Carolyn: What I really love about what they offer is the nature aspect you touched on as well as all the different spaces we and our couples will get to be a part of. Not only is the lodge where we are staying and working so warm and cozy, which I think will enrich our time together, but also the outdoor area couples can explore and we can use as part of their structured time alone together. You know the part I am stupidly excited about? The treehouse/campfire time! S’mores around a fire?! Come on! How fun is that going to be?! In all seriousness, though, from our research and visiting, IslandWood is just so much a place that invites people to drop the boundaries–we’re sharing meals, a campfire, a space, and while we are leading the group, we are also part of the group. I think that is really going to enhance the sense of safety and trust for the couples with us and create the richest possible experience.

Sara: What you just said about us both leading the group while being a part of it–that’s what I find truly exciting. Often as therapists our task is to remain detached, and while as group leaders we will maintain an objective view, this experience will allow us to know and coach our couples in a pretty unique way. I think that’s central to the retreat experience. So let’s talk a little about structure.

Carolyn: It has been so fun developing the process of the weekend. Weaving together what we have learned from Stan’s work and our participation with him as assistants at Esalen with what we have adapted and developed in our own practices. I really can’t wait until March! Without giving too much away, can you speak to an aspect of the structure that you are most excited about?

Sara: Everything you hit on, plus or maybe especially, the experiential aspect and all the learning that comes from that. Our approach to working with couples allows people to learn “bottom up,” meaning they feel what happens in their bodies, in the faces of their partners– it makes the learning so real. Even though I was so familiar with Stan’s work from all our years of study, attending one of his Esalen retreats with my husband gave me a whole new level of ah ha–kind of like hearing music live, or attending a sporting event rather than watching it on TV–when your body wants to get involved, and not just your brain. I think we have done a good job creating a felt experience, versus just intellectual understanding.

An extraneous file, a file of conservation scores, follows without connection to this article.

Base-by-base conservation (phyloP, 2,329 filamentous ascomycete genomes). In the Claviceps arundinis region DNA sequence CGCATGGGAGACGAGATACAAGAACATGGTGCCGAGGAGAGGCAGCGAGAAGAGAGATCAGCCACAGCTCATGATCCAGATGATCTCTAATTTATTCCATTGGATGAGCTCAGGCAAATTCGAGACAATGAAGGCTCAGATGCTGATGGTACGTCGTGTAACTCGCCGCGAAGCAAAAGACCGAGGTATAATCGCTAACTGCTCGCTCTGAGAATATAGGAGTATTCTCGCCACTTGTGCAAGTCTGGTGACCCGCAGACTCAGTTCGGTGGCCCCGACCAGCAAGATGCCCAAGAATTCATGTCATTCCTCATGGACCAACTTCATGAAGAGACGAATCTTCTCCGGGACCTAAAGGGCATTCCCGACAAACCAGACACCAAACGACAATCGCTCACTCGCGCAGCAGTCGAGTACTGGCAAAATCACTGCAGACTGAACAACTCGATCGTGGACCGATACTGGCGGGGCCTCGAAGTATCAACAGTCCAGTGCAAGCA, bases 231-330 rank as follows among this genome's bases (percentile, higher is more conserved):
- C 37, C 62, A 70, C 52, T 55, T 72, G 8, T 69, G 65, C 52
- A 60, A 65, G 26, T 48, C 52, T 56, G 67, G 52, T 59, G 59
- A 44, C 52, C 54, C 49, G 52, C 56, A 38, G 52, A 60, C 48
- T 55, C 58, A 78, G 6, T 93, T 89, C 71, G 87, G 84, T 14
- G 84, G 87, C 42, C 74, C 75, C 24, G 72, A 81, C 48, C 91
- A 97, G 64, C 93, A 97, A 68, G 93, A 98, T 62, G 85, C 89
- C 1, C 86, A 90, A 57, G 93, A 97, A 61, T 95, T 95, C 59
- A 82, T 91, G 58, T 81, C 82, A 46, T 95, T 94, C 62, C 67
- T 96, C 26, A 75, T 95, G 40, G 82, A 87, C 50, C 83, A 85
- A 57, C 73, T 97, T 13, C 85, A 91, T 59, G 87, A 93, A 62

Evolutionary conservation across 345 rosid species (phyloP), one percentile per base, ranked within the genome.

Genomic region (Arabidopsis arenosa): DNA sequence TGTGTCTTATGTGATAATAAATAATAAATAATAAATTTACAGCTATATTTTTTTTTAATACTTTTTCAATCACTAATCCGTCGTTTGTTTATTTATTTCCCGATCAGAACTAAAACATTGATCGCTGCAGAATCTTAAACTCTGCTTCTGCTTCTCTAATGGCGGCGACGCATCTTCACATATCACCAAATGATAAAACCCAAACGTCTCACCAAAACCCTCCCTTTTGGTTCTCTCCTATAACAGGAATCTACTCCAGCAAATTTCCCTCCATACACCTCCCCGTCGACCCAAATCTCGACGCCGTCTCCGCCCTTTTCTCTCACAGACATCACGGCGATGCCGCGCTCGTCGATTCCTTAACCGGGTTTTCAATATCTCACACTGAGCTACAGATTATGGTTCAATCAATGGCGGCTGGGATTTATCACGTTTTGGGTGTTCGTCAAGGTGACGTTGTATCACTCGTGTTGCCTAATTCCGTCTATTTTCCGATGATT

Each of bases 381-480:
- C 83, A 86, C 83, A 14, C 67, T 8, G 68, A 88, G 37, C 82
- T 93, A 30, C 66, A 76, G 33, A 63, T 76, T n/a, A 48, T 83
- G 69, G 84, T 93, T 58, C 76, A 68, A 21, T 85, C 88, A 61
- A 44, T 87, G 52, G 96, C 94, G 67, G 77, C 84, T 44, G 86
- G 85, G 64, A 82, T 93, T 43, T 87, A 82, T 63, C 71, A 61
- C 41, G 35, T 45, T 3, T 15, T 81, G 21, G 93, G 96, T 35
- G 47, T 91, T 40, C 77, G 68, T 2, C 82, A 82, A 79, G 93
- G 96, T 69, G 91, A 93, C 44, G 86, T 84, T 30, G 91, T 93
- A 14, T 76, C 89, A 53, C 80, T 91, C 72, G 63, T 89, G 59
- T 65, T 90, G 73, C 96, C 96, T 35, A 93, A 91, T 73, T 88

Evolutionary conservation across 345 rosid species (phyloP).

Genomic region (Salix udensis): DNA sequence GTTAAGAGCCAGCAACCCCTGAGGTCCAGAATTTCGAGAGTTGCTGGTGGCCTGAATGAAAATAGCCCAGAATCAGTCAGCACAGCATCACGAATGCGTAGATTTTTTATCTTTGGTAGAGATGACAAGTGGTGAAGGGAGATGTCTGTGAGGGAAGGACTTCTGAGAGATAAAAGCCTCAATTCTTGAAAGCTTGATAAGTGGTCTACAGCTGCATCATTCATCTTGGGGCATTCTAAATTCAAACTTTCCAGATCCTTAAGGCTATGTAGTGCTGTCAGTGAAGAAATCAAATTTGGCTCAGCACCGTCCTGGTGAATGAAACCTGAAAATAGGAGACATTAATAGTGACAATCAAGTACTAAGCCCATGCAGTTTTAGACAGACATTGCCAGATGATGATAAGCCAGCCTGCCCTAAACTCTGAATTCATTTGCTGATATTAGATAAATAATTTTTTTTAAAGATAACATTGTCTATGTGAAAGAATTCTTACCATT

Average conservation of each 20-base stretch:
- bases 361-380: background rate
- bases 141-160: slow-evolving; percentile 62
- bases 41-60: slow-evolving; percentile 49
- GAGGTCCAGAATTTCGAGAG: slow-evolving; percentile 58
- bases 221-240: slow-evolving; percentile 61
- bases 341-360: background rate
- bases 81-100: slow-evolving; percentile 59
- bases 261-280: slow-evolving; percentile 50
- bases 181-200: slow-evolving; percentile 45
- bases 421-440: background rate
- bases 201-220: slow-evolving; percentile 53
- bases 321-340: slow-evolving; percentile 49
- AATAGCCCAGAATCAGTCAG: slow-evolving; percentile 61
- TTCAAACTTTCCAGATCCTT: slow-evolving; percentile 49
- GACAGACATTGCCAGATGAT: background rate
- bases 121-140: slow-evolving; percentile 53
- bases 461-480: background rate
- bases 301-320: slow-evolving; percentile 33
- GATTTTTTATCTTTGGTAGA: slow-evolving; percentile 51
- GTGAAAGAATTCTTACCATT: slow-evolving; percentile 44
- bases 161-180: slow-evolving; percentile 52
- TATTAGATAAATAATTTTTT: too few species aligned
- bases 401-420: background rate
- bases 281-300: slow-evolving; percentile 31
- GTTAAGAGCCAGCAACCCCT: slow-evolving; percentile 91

Carolyn: I know! I am still so jealous you guys got to go do that!! I think the experiential aspects of it are exactly what I am excited about too. I think the only thing that I would add are the playful components that we have developed for this in some of the exercises. I think naturally people are a little intimidated about signing up for a couples retreat-it sounds intense!

Sara: (Laughing)…or like a bad movie…

Carolyn: (Laughing)….so, I really appreciate our attention to that-our care in balancing exercises that really draw out the emotional learning piece for the couples with the more playful exercises that while teaching and deepening connection do so through things that they can laugh together about and look forward to using together back at home!

Anything else?

Sara: Let’s do it!